Striving to remain relevant is the aim of many artists, but it isn’t a burden only to them. Beyond the difficulties faced by writers, musicians, filmmakers and their ilk, missteps along the Pathway to Cool harm friends, family and most of all, fans like you and me.
How many times have you read a book or listened to a new release from an artist you’d grown to trust only to shake your head in disappointment? “It just didn’t ring true.” “I knew where it was going from the first page.” “I just don’t feel like I needed to read/hear/see that like I used to.” We’ve all had such reactions, such disappointments.
Now, listen, I accept that a lot of this is down to my expectations, but I’ll leave that another blog(ger). What I’m mostly interested in when I give my time or money to something is what I get out of it. Furthermore, I’m interested in how I can use this experience to bolster myself in the future.
This is kinda the secret about consumption. We consume so we can make someone else feel inferior at a later date for our having gotten there first. Hours spent watching a movie or days spent reading a book that no one else wants to hear about are essentially wasted hours – if one adheres to the aforementioned philosophy.
To all of this, I’ve found a solution. Being at one with who I am? No. Enjoying things for what they are in that moment? Better. The way not to get disappointed by all which was meant to be fresh is to intentionally shop in a more, well, aged aisle.*
In the past week, I’ve started to read a 30 year old novel, listen to a 65+ year old jazz record and re-watch a 25 year old TV sitcom. The results have been marvelous.
The Novel: I’ll admit I was fortunate to have a favorite novelist’s early work only become available very recently. I’ve read, and become disillusioned with, many of this author’s recent works. However, the innocence in his early work is intoxicating. Areas of inspiration seem richer for his having been so young, and his missteps seem to imply a path with which he would become more confident as his career developed. The best thing about this book is that I opened it with no expectation of being able to share it with others. It has little to do with the today’s headlines, but then at the same time it did. What this book has offered me is a release from the NEED for it to be relevant, but what has actually happened is something quite the opposite. On each page, I find something which I can apply to my current life. Far more significant, I find something which seems little like everything else I’m seeing on Facebook, etc. at that moment.
The Jazz Record: In many ways, this blog applies the most to musical consumption. For me, listening to new music is often an exercise in cynicism. It’s all well and good until I get even a sniff of where that artist gained their influence. From that moment forth, I’m far more an investigator taking notes on plagiarism than I am a casual fan. It becomes tedious. Working the process backwards is awesome. First off, old music – that made without a music video, ad campaign, myspace/YouTube launch, etc – tends to be fairly reliable as to its production quality. This is not to say you will like every record you buy, but there is, within a world that knew little of the dreaded Single, a complete story that will make you long for the days before the Random button. Additionally, when listening to old music, one will encounter the sounds that would eventually lead to many of today’s standards. For some reason, discovering the inspiration can be done in a far more curious way than the example described earlier, which often feels more like catching a thief. It’s hard to explain, but while hearing Oasis take from the Beatles is painful, hearing that one line in Springsteen’s The River that would lead to two Bon Jovi albums (or the awesome influence that the E-Street Band had on Snow Patrol) makes one smile.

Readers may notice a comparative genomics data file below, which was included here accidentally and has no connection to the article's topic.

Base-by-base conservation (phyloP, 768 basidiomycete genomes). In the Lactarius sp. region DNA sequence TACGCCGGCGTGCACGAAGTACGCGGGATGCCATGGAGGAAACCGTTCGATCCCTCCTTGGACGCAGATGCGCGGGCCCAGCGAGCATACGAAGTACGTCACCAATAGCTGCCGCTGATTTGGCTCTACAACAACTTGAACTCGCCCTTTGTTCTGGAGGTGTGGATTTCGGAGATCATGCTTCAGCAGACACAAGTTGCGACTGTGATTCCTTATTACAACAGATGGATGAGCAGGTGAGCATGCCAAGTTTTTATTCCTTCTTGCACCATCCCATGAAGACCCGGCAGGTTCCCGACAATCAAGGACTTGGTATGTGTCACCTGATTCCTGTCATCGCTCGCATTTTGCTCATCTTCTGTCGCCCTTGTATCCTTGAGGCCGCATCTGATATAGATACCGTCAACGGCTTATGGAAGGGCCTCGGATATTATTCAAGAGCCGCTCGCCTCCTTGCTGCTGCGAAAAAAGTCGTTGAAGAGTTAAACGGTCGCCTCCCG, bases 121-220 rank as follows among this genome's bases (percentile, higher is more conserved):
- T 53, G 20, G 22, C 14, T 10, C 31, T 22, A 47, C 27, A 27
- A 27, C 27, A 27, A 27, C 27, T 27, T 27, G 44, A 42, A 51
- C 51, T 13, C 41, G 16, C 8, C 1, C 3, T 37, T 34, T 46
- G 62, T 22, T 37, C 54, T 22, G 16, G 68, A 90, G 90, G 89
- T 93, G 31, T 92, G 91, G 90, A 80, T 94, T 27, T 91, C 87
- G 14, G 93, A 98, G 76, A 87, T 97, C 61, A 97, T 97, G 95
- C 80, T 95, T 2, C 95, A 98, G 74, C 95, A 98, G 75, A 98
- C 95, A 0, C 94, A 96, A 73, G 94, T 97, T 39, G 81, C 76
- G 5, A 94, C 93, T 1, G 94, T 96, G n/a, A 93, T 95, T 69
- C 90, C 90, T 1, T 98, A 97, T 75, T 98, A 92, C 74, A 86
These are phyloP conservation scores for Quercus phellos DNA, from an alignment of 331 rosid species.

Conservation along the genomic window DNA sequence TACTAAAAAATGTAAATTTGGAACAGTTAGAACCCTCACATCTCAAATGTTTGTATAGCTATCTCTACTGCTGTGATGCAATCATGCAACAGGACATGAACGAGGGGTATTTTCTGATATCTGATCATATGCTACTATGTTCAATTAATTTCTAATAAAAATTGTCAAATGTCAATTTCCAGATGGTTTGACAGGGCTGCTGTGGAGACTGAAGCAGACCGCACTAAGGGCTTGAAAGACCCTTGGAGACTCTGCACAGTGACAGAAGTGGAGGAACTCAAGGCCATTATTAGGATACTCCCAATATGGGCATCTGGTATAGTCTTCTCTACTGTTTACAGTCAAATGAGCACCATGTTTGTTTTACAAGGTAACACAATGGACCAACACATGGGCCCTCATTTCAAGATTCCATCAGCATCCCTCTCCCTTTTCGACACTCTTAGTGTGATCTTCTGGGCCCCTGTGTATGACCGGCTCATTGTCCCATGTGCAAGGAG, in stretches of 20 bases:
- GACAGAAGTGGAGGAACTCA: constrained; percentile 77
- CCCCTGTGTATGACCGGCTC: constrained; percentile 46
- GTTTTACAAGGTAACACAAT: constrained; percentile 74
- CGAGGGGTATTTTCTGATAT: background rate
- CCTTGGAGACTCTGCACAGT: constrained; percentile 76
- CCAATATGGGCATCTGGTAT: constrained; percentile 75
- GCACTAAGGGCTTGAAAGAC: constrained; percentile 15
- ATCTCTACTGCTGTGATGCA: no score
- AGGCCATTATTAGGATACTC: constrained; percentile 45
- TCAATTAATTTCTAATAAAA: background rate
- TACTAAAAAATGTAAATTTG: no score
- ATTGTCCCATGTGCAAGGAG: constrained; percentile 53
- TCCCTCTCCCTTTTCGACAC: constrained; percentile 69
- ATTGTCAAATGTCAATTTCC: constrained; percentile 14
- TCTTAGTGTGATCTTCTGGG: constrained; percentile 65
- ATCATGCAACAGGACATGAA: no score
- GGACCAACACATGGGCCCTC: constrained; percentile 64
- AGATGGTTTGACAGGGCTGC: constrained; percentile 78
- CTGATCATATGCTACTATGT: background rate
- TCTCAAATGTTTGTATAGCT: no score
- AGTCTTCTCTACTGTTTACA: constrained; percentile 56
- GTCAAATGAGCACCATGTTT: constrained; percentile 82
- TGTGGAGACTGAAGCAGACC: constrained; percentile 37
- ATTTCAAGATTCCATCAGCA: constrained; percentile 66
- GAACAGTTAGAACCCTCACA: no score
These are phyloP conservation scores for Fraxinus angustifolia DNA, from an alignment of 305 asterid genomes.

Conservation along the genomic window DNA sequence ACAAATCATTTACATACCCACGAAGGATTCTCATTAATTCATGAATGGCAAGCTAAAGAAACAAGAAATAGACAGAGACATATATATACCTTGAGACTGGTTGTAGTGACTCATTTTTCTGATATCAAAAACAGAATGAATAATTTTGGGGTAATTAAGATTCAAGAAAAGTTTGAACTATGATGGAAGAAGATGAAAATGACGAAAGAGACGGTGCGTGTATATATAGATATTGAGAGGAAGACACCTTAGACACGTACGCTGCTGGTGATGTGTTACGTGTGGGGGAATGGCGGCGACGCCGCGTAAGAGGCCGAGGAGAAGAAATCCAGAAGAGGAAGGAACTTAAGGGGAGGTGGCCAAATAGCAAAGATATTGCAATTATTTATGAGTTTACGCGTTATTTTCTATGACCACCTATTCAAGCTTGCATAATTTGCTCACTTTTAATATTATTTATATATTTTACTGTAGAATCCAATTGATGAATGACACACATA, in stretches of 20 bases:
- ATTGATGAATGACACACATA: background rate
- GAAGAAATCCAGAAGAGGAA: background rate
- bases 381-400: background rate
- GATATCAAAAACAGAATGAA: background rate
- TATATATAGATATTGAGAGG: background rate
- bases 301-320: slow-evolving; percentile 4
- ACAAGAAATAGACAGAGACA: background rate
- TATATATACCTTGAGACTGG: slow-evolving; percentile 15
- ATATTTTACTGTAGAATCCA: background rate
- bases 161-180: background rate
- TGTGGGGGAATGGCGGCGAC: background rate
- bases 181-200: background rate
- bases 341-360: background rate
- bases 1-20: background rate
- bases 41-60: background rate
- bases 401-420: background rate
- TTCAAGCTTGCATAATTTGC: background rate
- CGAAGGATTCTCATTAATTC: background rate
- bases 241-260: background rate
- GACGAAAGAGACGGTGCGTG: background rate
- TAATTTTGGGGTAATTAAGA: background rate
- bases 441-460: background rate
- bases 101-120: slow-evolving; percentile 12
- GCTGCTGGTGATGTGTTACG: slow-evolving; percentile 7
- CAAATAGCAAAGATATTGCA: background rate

The TV Sitcom: Last, and perhaps least, is the TV Sitcom. The charm of TV is that it really rarely ages well. The jokes are funny, but they are often dated. In some cases, the fashion is almost funnier than the punch lines, and often, perhaps more so than in other mediums, there is the sadness of a young upstart that never quite made it. Still – Zen moment approaching – if something (a topic, a characterization, a stereotype) that an entire country took so seriously can become so dated in only 25 years, doesn’t that give us hope that the crap we’re suffering through on Facebook today will, someday, I promise, disappear as well?
So, if you’re feeling lost among the stunning aisles of New, join me in the nostalgia of Old, won’t you? I swear you’ll be happy you did.
*Note: The strategy described in this blog has NOT proven as effective in the discipline of cooking. Sadly, I would not recommend looking for expired ingredients in search of nostalgia – unless those ingredients were grapes, I hear that can work sometimes.